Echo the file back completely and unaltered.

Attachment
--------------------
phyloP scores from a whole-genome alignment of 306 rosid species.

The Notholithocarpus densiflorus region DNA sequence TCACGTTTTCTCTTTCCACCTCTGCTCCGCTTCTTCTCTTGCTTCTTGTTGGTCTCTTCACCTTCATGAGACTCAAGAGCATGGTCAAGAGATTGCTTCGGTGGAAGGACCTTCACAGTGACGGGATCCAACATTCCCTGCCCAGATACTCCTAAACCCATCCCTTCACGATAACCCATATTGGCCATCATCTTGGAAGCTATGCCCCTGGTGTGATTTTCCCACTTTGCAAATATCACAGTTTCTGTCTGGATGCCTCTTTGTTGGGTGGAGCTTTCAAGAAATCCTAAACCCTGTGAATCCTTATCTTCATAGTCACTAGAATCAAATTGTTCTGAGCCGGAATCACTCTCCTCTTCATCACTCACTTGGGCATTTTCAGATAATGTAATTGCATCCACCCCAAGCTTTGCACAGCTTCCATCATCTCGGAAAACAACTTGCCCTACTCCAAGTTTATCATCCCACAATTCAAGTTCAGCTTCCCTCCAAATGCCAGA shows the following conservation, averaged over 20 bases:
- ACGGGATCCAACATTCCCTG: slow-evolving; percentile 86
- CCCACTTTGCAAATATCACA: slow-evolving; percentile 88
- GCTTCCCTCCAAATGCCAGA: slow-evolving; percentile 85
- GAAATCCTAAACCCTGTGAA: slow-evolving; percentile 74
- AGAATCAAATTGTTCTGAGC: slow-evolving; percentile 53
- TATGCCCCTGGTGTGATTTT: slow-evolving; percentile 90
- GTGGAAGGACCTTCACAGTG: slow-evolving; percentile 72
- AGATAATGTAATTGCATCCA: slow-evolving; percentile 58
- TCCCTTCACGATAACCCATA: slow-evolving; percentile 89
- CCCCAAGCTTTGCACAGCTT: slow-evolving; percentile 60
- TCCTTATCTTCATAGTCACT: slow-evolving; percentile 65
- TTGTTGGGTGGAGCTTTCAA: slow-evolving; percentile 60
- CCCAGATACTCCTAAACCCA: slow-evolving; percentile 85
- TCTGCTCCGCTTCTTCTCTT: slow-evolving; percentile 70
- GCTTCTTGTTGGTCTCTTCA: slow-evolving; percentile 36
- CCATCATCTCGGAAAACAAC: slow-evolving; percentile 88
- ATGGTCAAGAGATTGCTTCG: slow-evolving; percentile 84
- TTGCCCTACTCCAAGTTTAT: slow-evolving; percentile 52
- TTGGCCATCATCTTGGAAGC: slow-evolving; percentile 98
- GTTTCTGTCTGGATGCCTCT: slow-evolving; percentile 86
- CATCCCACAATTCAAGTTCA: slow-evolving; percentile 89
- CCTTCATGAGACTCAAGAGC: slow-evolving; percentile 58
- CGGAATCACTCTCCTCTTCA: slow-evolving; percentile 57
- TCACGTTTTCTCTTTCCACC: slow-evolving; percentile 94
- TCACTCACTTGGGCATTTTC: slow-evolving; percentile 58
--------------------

phyloP scores from a whole-genome alignment of 306 rosid species.

The Notholithocarpus densiflorus region DNA sequence TCACGTTTTCTCTTTCCACCTCTGCTCCGCTTCTTCTCTTGCTTCTTGTTGGTCTCTTCACCTTCATGAGACTCAAGAGCATGGTCAAGAGATTGCTTCGGTGGAAGGACCTTCACAGTGACGGGATCCAACATTCCCTGCCCAGATACTCCTAAACCCATCCCTTCACGATAACCCATATTGGCCATCATCTTGGAAGCTATGCCCCTGGTGTGATTTTCCCACTTTGCAAATATCACAGTTTCTGTCTGGATGCCTCTTTGTTGGGTGGAGCTTTCAAGAAATCCTAAACCCTGTGAATCCTTATCTTCATAGTCACTAGAATCAAATTGTTCTGAGCCGGAATCACTCTCCTCTTCATCACTCACTTGGGCATTTTCAGATAATGTAATTGCATCCACCCCAAGCTTTGCACAGCTTCCATCATCTCGGAAAACAACTTGCCCTACTCCAAGTTTATCATCCCACAATTCAAGTTCAGCTTCCCTCCAAATGCCAGA shows the following conservation, averaged over 20 bases:
- ACGGGATCCAACATTCCCTG: slow-evolving; percentile 86
- CCCACTTTGCAAATATCACA: slow-evolving; percentile 88
- GCTTCCCTCCAAATGCCAGA: slow-evolving; percentile 85
- GAAATCCTAAACCCTGTGAA: slow-evolving; percentile 74
- AGAATCAAATTGTTCTGAGC: slow-evolving; percentile 53
- TATGCCCCTGGTGTGATTTT: slow-evolving; percentile 90
- GTGGAAGGACCTTCACAGTG: slow-evolving; percentile 72
- AGATAATGTAATTGCATCCA: slow-evolving; percentile 58
- TCCCTTCACGATAACCCATA: slow-evolving; percentile 89
- CCCCAAGCTTTGCACAGCTT: slow-evolving; percentile 60
- TCCTTATCTTCATAGTCACT: slow-evolving; percentile 65
- TTGTTGGGTGGAGCTTTCAA: slow-evolving; percentile 60
- CCCAGATACTCCTAAACCCA: slow-evolving; percentile 85
- TCTGCTCCGCTTCTTCTCTT: slow-evolving; percentile 70
- GCTTCTTGTTGGTCTCTTCA: slow-evolving; percentile 36
- CCATCATCTCGGAAAACAAC: slow-evolving; percentile 88
- ATGGTCAAGAGATTGCTTCG: slow-evolving; percentile 84
- TTGCCCTACTCCAAGTTTAT: slow-evolving; percentile 52
- TTGGCCATCATCTTGGAAGC: slow-evolving; percentile 98
- GTTTCTGTCTGGATGCCTCT: slow-evolving; percentile 86
- CATCCCACAATTCAAGTTCA: slow-evolving; percentile 89
- CCTTCATGAGACTCAAGAGC: slow-evolving; percentile 58
- CGGAATCACTCTCCTCTTCA: slow-evolving; percentile 57
- TCACGTTTTCTCTTTCCACC: slow-evolving; percentile 94
- TCACTCACTTGGGCATTTTC: slow-evolving; percentile 58